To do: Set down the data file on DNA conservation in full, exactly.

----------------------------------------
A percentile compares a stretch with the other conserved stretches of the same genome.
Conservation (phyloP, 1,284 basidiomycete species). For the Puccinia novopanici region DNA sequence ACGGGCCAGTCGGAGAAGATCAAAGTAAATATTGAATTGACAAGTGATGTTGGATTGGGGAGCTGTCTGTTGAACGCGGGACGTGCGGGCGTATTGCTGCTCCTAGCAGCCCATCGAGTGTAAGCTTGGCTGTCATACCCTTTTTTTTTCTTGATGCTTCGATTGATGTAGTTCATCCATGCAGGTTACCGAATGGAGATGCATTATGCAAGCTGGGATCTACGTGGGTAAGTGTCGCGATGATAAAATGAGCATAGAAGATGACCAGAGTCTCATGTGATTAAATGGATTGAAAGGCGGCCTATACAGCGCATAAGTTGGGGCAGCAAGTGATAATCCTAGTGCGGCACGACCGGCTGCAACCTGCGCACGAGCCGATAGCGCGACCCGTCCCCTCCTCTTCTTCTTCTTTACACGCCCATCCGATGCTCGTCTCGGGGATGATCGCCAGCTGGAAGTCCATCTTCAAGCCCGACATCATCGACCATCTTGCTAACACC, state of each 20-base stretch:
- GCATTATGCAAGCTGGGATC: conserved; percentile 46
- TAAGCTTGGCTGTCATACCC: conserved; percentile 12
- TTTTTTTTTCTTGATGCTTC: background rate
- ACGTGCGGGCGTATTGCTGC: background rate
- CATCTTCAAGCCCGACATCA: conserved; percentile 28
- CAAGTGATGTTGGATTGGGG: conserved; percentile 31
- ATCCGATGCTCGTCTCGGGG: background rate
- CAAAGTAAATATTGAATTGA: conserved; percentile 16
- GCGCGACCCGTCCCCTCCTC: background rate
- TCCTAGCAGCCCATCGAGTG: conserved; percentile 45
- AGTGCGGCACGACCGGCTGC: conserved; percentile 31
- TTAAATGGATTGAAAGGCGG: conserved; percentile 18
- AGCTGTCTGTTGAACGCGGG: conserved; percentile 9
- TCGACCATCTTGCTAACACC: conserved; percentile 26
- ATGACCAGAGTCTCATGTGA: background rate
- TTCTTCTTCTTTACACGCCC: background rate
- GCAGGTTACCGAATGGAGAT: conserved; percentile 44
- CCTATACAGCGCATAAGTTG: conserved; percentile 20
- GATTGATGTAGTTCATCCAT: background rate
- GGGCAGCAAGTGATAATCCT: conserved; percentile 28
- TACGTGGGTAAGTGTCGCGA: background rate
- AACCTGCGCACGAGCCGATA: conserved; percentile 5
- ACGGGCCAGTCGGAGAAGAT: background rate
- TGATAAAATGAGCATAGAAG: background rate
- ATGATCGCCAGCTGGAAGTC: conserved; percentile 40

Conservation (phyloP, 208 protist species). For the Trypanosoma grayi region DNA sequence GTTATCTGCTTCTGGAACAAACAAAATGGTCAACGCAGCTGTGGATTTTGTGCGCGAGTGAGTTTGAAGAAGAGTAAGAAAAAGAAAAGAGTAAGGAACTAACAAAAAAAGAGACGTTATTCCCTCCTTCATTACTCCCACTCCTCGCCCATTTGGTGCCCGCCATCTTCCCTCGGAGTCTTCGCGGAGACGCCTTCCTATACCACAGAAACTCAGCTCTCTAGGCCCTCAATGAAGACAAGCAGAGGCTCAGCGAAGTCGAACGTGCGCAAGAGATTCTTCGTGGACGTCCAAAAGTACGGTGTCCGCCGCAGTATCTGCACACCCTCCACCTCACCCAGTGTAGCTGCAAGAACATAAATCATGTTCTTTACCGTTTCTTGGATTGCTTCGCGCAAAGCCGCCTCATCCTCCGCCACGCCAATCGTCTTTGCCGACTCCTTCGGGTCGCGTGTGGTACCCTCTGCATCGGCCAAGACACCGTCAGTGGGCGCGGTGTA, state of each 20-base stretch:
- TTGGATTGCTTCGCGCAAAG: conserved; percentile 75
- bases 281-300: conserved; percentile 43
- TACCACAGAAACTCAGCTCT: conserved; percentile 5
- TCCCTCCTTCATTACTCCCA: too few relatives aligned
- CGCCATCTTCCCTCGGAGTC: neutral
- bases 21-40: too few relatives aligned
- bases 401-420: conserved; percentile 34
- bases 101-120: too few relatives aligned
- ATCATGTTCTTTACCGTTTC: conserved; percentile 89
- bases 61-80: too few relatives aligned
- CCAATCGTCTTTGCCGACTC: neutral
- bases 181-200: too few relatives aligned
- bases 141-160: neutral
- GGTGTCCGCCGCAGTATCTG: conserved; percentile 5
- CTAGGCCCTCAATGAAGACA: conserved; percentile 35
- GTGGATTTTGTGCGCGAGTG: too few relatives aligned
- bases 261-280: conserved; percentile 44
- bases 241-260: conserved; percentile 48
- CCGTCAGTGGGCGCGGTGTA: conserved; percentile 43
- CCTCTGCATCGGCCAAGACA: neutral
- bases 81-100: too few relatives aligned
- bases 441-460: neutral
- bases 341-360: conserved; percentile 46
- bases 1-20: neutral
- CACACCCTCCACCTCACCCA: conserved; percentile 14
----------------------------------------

A percentile compares a stretch with the other conserved stretches of the same genome.
Conservation (phyloP, 1,284 basidiomycete species). For the Puccinia novopanici region DNA sequence ACGGGCCAGTCGGAGAAGATCAAAGTAAATATTGAATTGACAAGTGATGTTGGATTGGGGAGCTGTCTGTTGAACGCGGGACGTGCGGGCGTATTGCTGCTCCTAGCAGCCCATCGAGTGTAAGCTTGGCTGTCATACCCTTTTTTTTTCTTGATGCTTCGATTGATGTAGTTCATCCATGCAGGTTACCGAATGGAGATGCATTATGCAAGCTGGGATCTACGTGGGTAAGTGTCGCGATGATAAAATGAGCATAGAAGATGACCAGAGTCTCATGTGATTAAATGGATTGAAAGGCGGCCTATACAGCGCATAAGTTGGGGCAGCAAGTGATAATCCTAGTGCGGCACGACCGGCTGCAACCTGCGCACGAGCCGATAGCGCGACCCGTCCCCTCCTCTTCTTCTTCTTTACACGCCCATCCGATGCTCGTCTCGGGGATGATCGCCAGCTGGAAGTCCATCTTCAAGCCCGACATCATCGACCATCTTGCTAACACC, state of each 20-base stretch:
- GCATTATGCAAGCTGGGATC: conserved; percentile 46
- TAAGCTTGGCTGTCATACCC: conserved; percentile 12
- TTTTTTTTTCTTGATGCTTC: background rate
- ACGTGCGGGCGTATTGCTGC: background rate
- CATCTTCAAGCCCGACATCA: conserved; percentile 28
- CAAGTGATGTTGGATTGGGG: conserved; percentile 31
- ATCCGATGCTCGTCTCGGGG: background rate
- CAAAGTAAATATTGAATTGA: conserved; percentile 16
- GCGCGACCCGTCCCCTCCTC: background rate
- TCCTAGCAGCCCATCGAGTG: conserved; percentile 45
- AGTGCGGCACGACCGGCTGC: conserved; percentile 31
- TTAAATGGATTGAAAGGCGG: conserved; percentile 18
- AGCTGTCTGTTGAACGCGGG: conserved; percentile 9
- TCGACCATCTTGCTAACACC: conserved; percentile 26
- ATGACCAGAGTCTCATGTGA: background rate
- TTCTTCTTCTTTACACGCCC: background rate
- GCAGGTTACCGAATGGAGAT: conserved; percentile 44
- CCTATACAGCGCATAAGTTG: conserved; percentile 20
- GATTGATGTAGTTCATCCAT: background rate
- GGGCAGCAAGTGATAATCCT: conserved; percentile 28
- TACGTGGGTAAGTGTCGCGA: background rate
- AACCTGCGCACGAGCCGATA: conserved; percentile 5
- ACGGGCCAGTCGGAGAAGAT: background rate
- TGATAAAATGAGCATAGAAG: background rate
- ATGATCGCCAGCTGGAAGTC: conserved; percentile 40

Conservation (phyloP, 208 protist species). For the Trypanosoma grayi region DNA sequence GTTATCTGCTTCTGGAACAAACAAAATGGTCAACGCAGCTGTGGATTTTGTGCGCGAGTGAGTTTGAAGAAGAGTAAGAAAAAGAAAAGAGTAAGGAACTAACAAAAAAAGAGACGTTATTCCCTCCTTCATTACTCCCACTCCTCGCCCATTTGGTGCCCGCCATCTTCCCTCGGAGTCTTCGCGGAGACGCCTTCCTATACCACAGAAACTCAGCTCTCTAGGCCCTCAATGAAGACAAGCAGAGGCTCAGCGAAGTCGAACGTGCGCAAGAGATTCTTCGTGGACGTCCAAAAGTACGGTGTCCGCCGCAGTATCTGCACACCCTCCACCTCACCCAGTGTAGCTGCAAGAACATAAATCATGTTCTTTACCGTTTCTTGGATTGCTTCGCGCAAAGCCGCCTCATCCTCCGCCACGCCAATCGTCTTTGCCGACTCCTTCGGGTCGCGTGTGGTACCCTCTGCATCGGCCAAGACACCGTCAGTGGGCGCGGTGTA, state of each 20-base stretch:
- TTGGATTGCTTCGCGCAAAG: conserved; percentile 75
- bases 281-300: conserved; percentile 43
- TACCACAGAAACTCAGCTCT: conserved; percentile 5
- TCCCTCCTTCATTACTCCCA: too few relatives aligned
- CGCCATCTTCCCTCGGAGTC: neutral
- bases 21-40: too few relatives aligned
- bases 401-420: conserved; percentile 34
- bases 101-120: too few relatives aligned
- ATCATGTTCTTTACCGTTTC: conserved; percentile 89
- bases 61-80: too few relatives aligned
- CCAATCGTCTTTGCCGACTC: neutral
- bases 181-200: too few relatives aligned
- bases 141-160: neutral
- GGTGTCCGCCGCAGTATCTG: conserved; percentile 5
- CTAGGCCCTCAATGAAGACA: conserved; percentile 35
- GTGGATTTTGTGCGCGAGTG: too few relatives aligned
- bases 261-280: conserved; percentile 44
- bases 241-260: conserved; percentile 48
- CCGTCAGTGGGCGCGGTGTA: conserved; percentile 43
- CCTCTGCATCGGCCAAGACA: neutral
- bases 81-100: too few relatives aligned
- bases 441-460: neutral
- bases 341-360: conserved; percentile 46
- bases 1-20: neutral
- CACACCCTCCACCTCACCCA: conserved; percentile 14